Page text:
Strictly speaking, the USA was only under the Articles of Confederation between 1781 and 1789. This is the period after which all states of the USA had officially adopted it and before the new centralizing Federal Constitution replaced it and was put into effect. Merrill Jensen’s book New Nation: A History of the United States During the Confederation, 1781-1789 is an important resource for information on that period. There is even a free online version .
As a practical matter, however, the Articles of Confederation were the de facto constitution from 1776 (when they were written and informally embraced as the working model of the sovereign States of the USA) to 1781. It is informative to read Merril Jensen’s book The Articles of Confederation: An Interpretation of the Social-Constitutional History of the American Revolution, 1774-1781 for a history of this period.
Even more broadly construed, the relation of the British colonies (that became the later US States) to the national capital in London in a very practical sense partook more of the character of confederation than centralized Federal government during most of the colonial era, and the Articles of Confederation in some sense simply formalized a relational structure that was largely in place before US independence. For instance, the government of each colony had significant discretion on how it applied Christianity in the colony, under the broad rubric of being under an officially Protestant Britain. It was not a cookie cutter approach mandated by the centralized authority, as we find today in how Washington, DC mandates and enforces secular humanism in the states. The book US History: Its Conception and Gestation in the Colonial Era seeks to chronicle this period.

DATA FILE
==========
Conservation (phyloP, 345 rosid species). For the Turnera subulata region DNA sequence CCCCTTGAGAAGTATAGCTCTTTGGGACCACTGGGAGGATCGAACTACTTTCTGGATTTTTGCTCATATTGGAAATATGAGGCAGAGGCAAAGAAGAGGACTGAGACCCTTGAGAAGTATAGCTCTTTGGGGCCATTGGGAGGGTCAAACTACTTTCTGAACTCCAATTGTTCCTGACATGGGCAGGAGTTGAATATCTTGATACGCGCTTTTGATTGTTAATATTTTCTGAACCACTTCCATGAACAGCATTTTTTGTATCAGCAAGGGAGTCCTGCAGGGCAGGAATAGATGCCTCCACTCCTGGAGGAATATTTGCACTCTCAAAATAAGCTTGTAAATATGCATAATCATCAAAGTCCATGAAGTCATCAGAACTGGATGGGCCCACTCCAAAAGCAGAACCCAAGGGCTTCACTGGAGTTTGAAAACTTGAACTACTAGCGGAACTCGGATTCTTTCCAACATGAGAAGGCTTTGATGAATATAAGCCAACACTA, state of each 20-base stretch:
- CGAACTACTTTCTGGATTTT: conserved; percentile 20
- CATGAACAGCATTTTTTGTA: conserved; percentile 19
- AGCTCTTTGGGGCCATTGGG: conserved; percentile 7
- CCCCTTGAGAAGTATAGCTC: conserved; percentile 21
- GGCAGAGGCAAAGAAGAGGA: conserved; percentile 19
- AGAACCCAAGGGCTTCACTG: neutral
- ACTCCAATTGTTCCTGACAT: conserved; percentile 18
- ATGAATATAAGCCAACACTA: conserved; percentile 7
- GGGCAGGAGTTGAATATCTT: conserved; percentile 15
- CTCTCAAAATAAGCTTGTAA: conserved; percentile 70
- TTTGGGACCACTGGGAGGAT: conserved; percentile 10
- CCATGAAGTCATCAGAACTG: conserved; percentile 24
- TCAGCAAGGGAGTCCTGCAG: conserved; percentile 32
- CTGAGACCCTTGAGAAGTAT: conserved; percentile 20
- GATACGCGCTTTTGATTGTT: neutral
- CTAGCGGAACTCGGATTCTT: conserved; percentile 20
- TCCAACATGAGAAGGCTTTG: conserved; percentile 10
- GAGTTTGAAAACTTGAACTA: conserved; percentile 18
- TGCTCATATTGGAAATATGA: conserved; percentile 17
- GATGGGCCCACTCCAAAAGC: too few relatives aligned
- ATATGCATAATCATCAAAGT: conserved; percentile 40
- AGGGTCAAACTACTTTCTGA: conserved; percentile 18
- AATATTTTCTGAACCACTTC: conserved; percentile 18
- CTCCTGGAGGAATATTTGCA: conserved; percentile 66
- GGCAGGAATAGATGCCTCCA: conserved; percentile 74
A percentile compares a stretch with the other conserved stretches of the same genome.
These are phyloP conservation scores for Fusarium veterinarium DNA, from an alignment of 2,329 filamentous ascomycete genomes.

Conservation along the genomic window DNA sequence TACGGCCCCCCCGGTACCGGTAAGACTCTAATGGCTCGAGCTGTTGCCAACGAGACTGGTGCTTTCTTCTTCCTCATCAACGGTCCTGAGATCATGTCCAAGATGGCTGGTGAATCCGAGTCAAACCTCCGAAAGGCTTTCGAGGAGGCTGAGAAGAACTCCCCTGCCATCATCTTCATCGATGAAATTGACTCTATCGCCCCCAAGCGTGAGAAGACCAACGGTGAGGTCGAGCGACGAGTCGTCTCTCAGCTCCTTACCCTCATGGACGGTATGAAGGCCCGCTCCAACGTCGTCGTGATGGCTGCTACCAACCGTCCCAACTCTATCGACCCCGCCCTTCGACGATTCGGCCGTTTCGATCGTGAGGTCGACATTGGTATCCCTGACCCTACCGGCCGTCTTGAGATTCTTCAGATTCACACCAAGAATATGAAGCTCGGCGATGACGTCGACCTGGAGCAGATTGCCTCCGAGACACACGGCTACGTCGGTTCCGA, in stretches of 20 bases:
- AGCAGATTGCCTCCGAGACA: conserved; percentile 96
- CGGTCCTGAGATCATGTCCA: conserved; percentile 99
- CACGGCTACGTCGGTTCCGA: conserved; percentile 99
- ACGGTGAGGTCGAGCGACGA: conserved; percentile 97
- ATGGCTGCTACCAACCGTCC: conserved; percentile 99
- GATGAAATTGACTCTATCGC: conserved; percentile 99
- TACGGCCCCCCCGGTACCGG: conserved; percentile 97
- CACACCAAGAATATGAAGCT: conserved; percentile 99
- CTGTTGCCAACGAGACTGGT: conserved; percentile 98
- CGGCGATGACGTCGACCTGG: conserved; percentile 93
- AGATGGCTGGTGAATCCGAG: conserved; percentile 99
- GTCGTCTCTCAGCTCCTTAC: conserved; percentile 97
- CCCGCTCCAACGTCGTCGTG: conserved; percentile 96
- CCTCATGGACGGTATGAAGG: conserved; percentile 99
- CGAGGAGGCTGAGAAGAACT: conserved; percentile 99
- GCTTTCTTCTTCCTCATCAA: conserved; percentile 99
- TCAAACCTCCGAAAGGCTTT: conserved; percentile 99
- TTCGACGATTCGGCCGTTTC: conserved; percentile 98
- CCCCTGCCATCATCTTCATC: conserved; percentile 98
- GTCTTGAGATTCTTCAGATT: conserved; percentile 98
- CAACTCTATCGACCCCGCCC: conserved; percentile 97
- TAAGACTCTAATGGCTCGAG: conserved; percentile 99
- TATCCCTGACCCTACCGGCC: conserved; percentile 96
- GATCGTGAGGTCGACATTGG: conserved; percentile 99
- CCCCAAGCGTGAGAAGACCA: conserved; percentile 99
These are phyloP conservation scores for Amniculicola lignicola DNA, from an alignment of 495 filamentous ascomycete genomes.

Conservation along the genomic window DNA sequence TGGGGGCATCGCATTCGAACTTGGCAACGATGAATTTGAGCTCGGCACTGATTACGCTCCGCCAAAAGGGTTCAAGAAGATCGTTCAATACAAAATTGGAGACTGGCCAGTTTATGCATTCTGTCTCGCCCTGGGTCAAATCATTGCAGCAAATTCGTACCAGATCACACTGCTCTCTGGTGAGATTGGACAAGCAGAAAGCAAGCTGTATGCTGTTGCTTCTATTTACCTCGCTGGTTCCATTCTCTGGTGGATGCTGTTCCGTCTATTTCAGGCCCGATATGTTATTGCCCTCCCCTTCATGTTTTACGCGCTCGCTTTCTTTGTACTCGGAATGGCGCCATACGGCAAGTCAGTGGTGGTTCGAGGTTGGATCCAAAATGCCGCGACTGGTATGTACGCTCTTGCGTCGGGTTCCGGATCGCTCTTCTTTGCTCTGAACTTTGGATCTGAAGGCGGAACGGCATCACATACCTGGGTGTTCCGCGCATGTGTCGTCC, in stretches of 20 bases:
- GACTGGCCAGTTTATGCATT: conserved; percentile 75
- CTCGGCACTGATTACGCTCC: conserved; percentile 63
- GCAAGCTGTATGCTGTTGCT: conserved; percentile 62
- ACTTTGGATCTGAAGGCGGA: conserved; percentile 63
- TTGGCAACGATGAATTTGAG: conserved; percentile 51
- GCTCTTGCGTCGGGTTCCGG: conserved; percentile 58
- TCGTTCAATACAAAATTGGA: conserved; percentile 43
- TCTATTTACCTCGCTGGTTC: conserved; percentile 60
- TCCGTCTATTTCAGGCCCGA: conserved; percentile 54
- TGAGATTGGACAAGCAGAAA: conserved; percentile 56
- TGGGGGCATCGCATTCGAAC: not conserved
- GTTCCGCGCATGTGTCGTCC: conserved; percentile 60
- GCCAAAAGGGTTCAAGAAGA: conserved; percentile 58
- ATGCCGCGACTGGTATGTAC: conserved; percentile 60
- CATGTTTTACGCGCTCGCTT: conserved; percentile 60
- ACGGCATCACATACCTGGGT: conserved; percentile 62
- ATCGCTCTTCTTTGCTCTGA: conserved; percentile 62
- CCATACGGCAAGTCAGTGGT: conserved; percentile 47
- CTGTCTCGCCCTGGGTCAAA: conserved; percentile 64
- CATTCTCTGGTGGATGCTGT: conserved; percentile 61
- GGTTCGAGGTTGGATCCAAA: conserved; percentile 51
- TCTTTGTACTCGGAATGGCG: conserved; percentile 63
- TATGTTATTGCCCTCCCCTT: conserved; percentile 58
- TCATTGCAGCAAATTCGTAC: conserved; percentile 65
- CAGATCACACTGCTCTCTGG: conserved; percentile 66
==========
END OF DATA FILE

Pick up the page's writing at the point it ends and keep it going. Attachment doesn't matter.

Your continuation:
Furthermore, even after formal adoption of the Federal Constitution with its Bill of Articles, the relation of the states to the Federal Government based in Washington, DC had many characteristics from the confederation period. States’ rights have been progressively whittled away, but in many respects the whole history of the USA since 1789 has been a long struggle over the issue. The antifederalist side lost the formal battle over the written constitution in the late 1780s, and with added significance in 18_ with the incorporation of the 14th Amendment, but the informal battle has raged on. Paralleling this contest over the relation of the states to the central government has been the contest over the role of Christianity in the USA, pitting Christianity against secular humanism. The latter has formal rule, but this does not mean Christians have laid down our spiritual arms. The book US History: A Call to Return to the Original Constitution and Model seeks to chronicle the history of this period.
It is time for American Christians to repent of our national sin, and re-double our efforts to return to our original national covenant, the Articles of Confederation. This original constitution and covenant should never have been abandoned. It behooves us to study and consider the place of the Articles of Confederation in US history.